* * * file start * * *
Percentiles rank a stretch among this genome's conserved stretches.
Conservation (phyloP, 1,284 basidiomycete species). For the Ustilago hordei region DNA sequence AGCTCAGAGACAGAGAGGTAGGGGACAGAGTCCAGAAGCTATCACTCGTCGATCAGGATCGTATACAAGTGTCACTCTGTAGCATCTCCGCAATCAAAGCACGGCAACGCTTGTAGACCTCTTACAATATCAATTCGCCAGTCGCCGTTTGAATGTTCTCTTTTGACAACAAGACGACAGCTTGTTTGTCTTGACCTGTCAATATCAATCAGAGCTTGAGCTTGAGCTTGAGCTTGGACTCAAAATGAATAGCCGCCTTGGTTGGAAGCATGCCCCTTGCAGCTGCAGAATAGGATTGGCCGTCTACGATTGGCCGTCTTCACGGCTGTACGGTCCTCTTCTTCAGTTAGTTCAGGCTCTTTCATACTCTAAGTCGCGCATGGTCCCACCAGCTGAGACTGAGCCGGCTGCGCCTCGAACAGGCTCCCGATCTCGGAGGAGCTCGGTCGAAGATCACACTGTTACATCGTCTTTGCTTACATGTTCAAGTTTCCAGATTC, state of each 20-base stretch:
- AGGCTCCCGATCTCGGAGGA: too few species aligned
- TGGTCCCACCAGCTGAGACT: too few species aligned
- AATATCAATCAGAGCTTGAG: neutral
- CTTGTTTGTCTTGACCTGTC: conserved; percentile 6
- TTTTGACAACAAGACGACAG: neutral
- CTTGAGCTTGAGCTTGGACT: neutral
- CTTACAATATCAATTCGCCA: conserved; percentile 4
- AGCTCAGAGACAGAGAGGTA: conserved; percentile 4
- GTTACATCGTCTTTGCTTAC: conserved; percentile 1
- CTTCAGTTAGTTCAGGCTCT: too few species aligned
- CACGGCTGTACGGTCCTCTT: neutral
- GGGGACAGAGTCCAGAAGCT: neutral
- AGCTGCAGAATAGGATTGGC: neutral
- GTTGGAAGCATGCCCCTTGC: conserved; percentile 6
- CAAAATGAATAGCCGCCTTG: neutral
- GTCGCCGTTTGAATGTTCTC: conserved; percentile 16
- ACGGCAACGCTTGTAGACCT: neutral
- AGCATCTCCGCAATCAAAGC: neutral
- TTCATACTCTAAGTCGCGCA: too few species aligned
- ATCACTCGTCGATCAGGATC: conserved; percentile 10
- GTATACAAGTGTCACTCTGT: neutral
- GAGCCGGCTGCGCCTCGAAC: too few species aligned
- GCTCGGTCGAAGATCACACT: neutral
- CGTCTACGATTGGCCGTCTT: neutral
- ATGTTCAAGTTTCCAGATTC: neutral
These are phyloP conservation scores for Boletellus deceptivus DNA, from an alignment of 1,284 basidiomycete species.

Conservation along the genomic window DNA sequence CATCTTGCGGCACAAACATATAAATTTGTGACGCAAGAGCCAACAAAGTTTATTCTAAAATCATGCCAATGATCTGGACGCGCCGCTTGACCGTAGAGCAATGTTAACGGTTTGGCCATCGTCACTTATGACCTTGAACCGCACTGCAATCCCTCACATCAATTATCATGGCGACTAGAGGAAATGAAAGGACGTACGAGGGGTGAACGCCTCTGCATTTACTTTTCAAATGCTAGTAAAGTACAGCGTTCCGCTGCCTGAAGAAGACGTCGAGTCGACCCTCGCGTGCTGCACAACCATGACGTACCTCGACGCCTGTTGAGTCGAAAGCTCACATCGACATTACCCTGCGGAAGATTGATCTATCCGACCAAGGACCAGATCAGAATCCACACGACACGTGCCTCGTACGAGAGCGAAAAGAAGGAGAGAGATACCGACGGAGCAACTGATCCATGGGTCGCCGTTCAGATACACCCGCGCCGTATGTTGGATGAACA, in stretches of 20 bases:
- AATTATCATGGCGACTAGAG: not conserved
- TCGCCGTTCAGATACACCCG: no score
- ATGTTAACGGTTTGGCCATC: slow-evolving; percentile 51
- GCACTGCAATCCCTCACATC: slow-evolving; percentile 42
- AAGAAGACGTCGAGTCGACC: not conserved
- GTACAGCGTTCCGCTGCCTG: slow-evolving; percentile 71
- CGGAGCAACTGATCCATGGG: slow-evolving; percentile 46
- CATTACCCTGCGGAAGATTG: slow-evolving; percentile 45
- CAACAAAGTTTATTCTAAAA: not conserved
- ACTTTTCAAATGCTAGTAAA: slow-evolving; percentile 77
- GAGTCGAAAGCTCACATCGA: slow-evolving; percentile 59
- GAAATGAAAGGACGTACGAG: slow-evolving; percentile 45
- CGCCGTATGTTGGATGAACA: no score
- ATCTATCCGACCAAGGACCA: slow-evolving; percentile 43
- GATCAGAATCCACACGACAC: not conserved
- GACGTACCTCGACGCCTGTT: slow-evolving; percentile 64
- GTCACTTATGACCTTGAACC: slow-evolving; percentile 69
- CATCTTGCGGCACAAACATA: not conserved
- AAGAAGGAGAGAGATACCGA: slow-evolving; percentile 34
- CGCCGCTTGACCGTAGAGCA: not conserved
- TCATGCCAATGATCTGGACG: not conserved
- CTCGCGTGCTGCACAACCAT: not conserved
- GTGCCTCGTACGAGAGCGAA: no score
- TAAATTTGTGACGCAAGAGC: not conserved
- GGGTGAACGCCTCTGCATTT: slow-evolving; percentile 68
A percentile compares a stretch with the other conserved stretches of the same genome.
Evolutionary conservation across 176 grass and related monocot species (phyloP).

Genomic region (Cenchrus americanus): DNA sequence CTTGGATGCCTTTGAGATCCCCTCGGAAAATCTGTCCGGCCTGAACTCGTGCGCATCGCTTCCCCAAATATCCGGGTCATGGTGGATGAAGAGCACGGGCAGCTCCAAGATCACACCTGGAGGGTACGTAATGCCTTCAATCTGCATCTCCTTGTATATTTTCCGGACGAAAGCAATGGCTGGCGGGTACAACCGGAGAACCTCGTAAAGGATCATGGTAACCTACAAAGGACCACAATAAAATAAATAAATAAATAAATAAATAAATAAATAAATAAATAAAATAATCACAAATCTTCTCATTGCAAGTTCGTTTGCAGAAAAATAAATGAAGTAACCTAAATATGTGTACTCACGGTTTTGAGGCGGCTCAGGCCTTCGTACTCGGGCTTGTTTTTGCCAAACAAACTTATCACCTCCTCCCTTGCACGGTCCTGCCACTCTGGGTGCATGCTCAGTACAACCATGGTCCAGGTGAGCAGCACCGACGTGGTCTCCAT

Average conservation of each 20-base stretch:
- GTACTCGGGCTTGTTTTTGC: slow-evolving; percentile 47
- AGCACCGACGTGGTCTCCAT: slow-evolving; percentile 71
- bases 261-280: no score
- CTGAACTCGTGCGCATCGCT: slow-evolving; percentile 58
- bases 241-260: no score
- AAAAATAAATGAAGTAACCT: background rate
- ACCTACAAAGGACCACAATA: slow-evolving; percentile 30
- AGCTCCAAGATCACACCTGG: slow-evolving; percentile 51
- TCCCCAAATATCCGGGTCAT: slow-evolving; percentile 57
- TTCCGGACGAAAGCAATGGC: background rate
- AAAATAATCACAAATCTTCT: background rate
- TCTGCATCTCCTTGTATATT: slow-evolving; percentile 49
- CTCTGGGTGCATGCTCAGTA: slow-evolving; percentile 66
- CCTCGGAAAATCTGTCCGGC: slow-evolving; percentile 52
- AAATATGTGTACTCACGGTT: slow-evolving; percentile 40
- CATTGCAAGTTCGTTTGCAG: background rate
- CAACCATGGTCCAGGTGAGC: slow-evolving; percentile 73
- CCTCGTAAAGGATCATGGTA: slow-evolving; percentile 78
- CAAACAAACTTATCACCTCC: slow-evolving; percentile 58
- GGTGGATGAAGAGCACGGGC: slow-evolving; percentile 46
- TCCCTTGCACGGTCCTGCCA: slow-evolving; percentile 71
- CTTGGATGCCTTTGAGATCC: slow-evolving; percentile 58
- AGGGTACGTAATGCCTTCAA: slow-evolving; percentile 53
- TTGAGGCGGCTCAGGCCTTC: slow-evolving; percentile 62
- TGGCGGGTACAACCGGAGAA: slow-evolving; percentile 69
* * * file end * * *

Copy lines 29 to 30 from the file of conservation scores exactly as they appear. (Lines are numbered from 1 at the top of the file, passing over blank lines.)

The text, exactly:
Conservation along the genomic window DNA sequence CATCTTGCGGCACAAACATATAAATTTGTGACGCAAGAGCCAACAAAGTTTATTCTAAAATCATGCCAATGATCTGGACGCGCCGCTTGACCGTAGAGCAATGTTAACGGTTTGGCCATCGTCACTTATGACCTTGAACCGCACTGCAATCCCTCACATCAATTATCATGGCGACTAGAGGAAATGAAAGGACGTACGAGGGGTGAACGCCTCTGCATTTACTTTTCAAATGCTAGTAAAGTACAGCGTTCCGCTGCCTGAAGAAGACGTCGAGTCGACCCTCGCGTGCTGCACAACCATGACGTACCTCGACGCCTGTTGAGTCGAAAGCTCACATCGACATTACCCTGCGGAAGATTGATCTATCCGACCAAGGACCAGATCAGAATCCACACGACACGTGCCTCGTACGAGAGCGAAAAGAAGGAGAGAGATACCGACGGAGCAACTGATCCATGGGTCGCCGTTCAGATACACCCGCGCCGTATGTTGGATGAACA, in stretches of 20 bases:
- AATTATCATGGCGACTAGAG: not conserved